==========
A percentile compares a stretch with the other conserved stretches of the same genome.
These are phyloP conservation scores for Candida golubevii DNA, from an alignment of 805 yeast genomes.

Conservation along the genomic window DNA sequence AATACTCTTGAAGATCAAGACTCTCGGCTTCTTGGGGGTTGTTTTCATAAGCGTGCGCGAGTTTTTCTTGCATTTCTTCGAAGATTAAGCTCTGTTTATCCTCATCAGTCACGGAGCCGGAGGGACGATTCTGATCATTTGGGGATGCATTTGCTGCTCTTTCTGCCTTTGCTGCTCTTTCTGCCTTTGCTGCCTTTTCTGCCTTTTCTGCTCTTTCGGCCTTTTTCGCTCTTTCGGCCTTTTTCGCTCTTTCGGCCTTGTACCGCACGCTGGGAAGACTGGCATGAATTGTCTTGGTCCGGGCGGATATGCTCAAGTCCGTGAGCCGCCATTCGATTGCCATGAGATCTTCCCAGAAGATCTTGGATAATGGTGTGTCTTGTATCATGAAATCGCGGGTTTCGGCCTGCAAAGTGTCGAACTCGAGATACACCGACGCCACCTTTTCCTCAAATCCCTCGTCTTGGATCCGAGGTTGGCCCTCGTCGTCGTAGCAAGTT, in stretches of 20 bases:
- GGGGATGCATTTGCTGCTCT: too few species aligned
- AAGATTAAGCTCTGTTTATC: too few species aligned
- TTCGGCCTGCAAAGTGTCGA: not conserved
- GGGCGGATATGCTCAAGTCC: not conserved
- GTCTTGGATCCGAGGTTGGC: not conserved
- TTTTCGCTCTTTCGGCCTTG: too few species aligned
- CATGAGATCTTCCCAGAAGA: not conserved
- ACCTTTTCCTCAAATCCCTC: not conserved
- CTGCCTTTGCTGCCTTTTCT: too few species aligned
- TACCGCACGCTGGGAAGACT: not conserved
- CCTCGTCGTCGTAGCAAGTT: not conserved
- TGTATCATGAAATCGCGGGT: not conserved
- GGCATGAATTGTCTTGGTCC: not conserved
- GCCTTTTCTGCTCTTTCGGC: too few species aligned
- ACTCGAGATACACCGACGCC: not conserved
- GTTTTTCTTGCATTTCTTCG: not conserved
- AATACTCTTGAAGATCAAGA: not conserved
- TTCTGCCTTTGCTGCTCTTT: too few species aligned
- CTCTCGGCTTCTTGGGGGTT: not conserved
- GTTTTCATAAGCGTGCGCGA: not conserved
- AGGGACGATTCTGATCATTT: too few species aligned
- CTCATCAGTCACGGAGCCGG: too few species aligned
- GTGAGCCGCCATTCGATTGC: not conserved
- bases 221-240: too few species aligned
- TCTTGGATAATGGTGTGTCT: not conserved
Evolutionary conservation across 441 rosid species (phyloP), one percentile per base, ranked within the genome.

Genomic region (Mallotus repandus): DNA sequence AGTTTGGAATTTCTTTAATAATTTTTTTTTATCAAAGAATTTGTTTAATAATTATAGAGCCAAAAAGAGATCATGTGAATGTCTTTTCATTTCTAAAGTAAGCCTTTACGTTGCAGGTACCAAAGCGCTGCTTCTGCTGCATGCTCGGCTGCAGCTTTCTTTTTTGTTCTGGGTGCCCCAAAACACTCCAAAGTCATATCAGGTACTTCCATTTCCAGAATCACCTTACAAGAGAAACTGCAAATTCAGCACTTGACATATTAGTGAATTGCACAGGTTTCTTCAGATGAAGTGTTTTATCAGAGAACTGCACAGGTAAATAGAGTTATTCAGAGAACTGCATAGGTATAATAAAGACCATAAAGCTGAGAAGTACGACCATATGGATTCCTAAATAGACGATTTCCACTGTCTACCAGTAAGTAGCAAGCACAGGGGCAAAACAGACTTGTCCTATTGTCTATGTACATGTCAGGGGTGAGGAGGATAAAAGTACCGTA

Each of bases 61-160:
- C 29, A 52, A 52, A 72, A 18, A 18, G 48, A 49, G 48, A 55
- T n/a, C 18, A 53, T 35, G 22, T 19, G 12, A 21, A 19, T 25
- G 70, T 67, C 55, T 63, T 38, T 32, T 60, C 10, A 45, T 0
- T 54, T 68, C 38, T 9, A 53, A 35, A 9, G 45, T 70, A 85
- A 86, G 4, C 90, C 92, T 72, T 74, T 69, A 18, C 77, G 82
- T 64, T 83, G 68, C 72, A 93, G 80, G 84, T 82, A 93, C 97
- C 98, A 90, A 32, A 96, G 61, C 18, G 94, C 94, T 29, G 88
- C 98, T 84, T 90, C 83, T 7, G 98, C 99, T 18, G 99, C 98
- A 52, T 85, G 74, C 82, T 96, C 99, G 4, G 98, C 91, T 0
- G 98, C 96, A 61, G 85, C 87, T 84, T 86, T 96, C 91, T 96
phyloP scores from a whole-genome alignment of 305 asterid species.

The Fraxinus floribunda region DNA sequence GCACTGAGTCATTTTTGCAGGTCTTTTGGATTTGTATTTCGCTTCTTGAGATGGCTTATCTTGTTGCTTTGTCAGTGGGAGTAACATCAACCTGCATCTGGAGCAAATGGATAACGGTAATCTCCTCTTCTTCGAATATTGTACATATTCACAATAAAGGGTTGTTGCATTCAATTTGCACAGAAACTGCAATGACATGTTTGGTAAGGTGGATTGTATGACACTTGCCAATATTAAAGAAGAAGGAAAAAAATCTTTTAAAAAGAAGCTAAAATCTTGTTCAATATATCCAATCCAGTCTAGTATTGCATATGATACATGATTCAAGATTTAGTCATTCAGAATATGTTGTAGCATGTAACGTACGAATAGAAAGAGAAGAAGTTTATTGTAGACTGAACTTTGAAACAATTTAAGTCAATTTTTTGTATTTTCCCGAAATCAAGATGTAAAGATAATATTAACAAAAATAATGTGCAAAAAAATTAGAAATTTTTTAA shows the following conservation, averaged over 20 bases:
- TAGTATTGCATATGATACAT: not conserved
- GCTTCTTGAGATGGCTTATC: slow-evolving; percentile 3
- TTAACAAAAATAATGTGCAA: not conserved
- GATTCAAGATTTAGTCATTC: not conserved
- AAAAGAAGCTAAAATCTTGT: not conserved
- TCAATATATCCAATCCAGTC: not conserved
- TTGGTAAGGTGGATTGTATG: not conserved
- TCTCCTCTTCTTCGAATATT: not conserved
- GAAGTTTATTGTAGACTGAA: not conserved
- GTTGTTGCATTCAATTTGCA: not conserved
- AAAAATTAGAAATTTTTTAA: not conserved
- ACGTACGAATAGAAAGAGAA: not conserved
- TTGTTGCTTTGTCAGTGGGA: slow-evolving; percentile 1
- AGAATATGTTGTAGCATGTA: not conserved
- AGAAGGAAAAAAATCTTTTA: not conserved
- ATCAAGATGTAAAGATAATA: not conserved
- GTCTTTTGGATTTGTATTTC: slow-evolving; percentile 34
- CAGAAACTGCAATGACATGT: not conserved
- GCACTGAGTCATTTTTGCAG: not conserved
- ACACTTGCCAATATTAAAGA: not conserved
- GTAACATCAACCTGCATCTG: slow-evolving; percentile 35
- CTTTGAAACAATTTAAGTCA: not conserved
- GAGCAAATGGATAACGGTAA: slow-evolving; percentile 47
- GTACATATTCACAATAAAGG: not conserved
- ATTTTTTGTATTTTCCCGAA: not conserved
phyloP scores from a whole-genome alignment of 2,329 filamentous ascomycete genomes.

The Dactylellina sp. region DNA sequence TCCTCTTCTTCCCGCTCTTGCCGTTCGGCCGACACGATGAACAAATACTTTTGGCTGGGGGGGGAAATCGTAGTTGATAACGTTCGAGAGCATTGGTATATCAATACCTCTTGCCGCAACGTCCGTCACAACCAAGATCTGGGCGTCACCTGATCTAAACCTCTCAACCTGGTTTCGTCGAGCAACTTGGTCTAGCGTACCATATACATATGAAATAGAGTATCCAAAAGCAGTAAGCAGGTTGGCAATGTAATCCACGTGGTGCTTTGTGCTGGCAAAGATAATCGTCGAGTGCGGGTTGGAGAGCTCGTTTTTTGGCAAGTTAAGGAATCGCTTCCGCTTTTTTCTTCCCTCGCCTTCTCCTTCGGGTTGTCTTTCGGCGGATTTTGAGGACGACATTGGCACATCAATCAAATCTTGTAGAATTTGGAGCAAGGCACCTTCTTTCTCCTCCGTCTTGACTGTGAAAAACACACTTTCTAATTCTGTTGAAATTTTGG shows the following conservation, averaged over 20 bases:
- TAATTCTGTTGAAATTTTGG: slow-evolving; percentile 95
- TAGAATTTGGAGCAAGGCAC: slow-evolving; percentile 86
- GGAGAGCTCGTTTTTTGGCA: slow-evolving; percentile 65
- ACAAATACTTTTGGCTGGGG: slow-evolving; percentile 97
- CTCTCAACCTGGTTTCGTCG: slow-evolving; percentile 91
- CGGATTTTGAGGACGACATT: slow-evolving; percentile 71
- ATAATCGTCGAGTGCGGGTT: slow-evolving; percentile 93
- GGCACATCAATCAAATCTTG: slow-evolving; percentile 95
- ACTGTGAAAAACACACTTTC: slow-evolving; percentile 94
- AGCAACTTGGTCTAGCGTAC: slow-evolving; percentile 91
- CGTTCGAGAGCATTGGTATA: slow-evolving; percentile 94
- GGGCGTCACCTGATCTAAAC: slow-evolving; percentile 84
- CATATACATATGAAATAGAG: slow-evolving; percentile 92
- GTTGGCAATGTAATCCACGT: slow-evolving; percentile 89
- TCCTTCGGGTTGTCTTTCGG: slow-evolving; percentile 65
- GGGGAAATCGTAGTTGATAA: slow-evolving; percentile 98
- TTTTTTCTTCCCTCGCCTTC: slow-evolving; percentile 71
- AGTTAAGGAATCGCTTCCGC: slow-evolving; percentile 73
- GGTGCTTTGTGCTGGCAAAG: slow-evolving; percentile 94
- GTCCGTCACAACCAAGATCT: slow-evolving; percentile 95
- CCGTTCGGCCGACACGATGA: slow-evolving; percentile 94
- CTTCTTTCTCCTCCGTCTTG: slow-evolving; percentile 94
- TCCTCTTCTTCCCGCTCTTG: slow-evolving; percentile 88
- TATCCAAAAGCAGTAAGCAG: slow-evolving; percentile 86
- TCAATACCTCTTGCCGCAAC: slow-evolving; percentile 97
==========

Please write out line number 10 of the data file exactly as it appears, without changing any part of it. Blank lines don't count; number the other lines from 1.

- CATGAGATCTTCCCAGAAGA: not conserved